Reuters Health Information has posted a remarkable rebuttal of its own article about screening for prostate-specific antigen. Inside sources suggest that it was my blog post about their story that prompted this. You might recall my conclusion, after critiquing the poor science displayed in the article:
Maybe I shouldn't judge from the article alone. Maybe the scientific paper has a cogent hypothesis that is supported by the data. But, as presented here -- and picked up by several other publications -- this seems like a pretty sorry analysis.
Well, now they agree. Three days after the blog post the following appeared:
Study suggesting PSA screening for underserved men questioned
Last Updated: 2012-06-08 15:30:03 -0400 (Reuters Health)
[Note to clients: This story adds reporting and context to a May 29 Reuters Health story, "For some, prostate CA screening can be difference between life and death," which ran as 20120529clin014. Where possible, we recommend including a link to this story where that one appears.]
By Genevra Pittman
NEW YORK (Reuters Health) - Experts are questioning the claims of a study on metastatic prostate cancer in underserved men presented May 22 at the 107th Annual Scientific Meeting of the American Urological Association (AUA) in Atlanta.
"The authors are arguing that, in the absence of screening, men with prostate cancer will be more likely to present with symptomatic, advanced disease," said Dr. Robert Volk, a professor of internal medicine who has studied prostate cancer screening at the M.D. Anderson Cancer Center in Houston, Texas.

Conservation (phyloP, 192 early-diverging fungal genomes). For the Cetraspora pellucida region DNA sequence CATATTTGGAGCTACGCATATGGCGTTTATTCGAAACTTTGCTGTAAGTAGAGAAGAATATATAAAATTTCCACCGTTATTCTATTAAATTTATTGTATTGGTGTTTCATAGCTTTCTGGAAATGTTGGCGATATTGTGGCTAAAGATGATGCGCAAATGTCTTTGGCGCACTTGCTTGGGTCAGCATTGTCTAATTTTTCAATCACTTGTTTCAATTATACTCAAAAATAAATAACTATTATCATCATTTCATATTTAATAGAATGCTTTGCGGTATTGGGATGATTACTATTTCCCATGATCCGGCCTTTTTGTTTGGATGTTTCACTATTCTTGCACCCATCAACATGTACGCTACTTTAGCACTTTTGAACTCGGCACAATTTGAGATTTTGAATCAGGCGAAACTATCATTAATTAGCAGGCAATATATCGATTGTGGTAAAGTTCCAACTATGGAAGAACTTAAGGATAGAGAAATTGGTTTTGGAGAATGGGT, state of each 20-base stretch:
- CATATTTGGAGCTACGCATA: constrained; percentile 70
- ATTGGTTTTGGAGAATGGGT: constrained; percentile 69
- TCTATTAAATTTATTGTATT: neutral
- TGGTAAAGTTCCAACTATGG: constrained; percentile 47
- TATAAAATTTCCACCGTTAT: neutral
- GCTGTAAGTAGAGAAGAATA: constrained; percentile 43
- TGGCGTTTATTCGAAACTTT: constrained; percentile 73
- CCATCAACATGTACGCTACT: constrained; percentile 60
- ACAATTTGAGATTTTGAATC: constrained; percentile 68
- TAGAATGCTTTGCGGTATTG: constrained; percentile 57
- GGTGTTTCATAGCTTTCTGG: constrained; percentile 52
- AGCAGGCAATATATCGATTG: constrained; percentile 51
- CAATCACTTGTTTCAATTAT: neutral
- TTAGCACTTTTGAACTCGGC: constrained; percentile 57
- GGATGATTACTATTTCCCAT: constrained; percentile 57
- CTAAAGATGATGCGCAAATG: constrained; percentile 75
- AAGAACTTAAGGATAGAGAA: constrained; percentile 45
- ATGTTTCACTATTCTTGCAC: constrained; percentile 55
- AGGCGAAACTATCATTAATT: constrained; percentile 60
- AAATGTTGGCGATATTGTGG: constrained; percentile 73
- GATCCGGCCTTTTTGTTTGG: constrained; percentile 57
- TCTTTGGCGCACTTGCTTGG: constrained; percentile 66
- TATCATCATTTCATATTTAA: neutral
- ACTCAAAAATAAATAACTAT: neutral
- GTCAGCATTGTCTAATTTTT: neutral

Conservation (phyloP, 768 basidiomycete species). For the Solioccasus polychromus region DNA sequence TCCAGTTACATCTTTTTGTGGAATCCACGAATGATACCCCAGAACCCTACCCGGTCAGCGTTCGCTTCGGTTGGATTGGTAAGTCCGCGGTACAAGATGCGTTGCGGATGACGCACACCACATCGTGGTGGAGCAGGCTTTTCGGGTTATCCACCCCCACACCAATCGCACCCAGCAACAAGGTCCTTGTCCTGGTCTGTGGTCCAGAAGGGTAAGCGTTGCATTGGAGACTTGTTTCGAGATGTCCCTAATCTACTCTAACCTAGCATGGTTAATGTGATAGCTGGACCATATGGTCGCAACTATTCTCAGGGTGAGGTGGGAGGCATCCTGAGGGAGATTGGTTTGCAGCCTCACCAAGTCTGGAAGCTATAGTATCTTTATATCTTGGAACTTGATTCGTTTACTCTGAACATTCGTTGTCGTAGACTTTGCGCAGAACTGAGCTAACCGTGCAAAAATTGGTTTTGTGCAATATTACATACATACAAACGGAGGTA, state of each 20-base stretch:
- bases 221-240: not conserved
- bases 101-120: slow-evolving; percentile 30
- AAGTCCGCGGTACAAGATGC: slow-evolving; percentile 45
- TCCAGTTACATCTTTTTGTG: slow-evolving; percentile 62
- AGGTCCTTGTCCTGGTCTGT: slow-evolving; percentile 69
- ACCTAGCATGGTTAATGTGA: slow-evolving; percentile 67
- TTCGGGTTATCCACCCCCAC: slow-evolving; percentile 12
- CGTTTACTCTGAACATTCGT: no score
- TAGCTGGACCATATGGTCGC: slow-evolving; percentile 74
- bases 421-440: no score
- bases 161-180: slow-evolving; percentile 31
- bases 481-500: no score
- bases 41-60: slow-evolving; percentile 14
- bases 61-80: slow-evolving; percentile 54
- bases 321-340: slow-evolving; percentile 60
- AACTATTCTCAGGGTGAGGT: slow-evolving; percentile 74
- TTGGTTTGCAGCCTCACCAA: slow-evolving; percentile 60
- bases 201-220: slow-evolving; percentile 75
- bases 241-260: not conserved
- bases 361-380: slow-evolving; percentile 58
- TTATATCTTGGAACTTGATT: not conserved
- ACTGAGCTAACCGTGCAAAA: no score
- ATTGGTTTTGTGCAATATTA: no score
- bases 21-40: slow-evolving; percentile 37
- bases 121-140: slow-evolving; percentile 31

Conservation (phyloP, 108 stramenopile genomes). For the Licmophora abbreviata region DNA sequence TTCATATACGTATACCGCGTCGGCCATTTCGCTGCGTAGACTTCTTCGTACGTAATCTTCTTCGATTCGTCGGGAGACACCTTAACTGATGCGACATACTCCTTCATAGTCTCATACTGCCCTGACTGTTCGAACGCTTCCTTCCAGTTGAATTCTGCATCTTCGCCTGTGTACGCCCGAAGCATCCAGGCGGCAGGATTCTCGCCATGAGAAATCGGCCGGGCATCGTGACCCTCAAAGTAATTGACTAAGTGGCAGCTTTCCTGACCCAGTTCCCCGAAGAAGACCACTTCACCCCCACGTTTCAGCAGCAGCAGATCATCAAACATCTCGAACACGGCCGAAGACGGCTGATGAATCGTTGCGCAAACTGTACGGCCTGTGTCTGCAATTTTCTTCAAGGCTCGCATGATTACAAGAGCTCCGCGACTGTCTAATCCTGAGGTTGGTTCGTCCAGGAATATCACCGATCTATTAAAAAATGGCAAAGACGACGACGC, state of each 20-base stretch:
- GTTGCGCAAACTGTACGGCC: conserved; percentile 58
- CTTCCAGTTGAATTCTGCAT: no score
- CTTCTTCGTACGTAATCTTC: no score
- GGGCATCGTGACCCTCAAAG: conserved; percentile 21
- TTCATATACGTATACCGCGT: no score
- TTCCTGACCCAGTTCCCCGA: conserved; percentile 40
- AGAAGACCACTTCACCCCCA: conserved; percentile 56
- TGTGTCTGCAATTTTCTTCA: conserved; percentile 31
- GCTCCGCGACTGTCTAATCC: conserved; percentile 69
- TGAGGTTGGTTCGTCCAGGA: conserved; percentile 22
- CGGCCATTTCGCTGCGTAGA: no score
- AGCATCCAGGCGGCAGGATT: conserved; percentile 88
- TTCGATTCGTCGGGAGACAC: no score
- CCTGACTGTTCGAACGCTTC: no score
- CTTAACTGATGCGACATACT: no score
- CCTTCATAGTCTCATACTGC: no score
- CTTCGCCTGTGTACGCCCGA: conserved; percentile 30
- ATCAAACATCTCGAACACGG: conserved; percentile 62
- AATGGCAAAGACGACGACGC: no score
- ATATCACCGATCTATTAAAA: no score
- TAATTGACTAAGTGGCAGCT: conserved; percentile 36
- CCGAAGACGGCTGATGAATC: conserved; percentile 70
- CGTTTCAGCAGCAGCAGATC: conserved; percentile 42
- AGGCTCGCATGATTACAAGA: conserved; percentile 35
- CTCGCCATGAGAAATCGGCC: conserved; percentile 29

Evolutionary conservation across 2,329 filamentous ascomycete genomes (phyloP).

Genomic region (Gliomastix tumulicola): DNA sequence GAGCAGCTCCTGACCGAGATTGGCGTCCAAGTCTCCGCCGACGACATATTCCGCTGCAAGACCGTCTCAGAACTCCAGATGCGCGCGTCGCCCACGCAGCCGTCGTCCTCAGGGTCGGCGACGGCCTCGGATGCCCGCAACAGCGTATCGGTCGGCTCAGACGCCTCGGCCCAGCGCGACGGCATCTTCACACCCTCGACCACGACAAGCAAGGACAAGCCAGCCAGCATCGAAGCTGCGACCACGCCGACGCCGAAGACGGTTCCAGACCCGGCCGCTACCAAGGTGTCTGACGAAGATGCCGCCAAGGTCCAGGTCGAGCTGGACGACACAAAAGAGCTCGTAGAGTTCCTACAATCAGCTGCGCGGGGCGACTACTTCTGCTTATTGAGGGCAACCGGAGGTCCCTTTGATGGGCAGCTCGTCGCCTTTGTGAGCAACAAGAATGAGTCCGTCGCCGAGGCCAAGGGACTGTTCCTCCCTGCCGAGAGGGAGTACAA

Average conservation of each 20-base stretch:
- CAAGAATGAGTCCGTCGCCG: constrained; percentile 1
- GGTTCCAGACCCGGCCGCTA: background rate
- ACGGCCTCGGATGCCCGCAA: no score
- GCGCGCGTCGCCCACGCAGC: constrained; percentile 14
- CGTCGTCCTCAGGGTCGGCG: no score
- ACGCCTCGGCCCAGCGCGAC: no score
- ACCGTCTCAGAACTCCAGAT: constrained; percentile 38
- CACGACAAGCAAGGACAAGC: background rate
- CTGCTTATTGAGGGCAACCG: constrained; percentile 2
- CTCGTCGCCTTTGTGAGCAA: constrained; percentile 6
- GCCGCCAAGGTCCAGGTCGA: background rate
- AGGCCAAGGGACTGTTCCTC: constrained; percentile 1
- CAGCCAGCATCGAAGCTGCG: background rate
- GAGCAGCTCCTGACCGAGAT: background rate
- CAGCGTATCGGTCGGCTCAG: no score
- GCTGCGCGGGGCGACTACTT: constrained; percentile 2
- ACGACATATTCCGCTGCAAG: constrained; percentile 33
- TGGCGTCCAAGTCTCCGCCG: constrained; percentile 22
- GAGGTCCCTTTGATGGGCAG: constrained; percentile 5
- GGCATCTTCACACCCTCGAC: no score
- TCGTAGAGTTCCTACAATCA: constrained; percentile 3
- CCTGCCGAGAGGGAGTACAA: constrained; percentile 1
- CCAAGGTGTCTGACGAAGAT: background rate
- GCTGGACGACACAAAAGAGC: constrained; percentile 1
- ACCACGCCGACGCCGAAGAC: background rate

"Yet, the large screening trials in the U.S. and Europe show at best a small mortality benefit of early detection in large part because current testing does a poor job of identifying cancer that is destined to threaten longevity," Dr. Volk told Reuters Health by email.
"There is no doubt men with metastatic prostate cancer are suffering but our current screening approaches do not appear to lessen this burden."
'NO BASIS IN SCIENCE'
Dr. Steven Woloshin, who studies the risks and benefits of cancer screening at Dartmouth Medical School in Hanover, New Hampshire, agreed.
"The point that the researchers are raising, the fact that there are some men with terrible prostate cancer... that's true, but that doesn't mean screening will help them," he told Reuters Health.
"At most the mortality benefit is really small and there's probably for every death averted 40 or 50 over-diagnoses with harm and no benefit," Dr. Woloshin said.
"The assumption that we should push increased screening in that population to counteract these health disparities that we see by socioeconomic class really has no basis in science."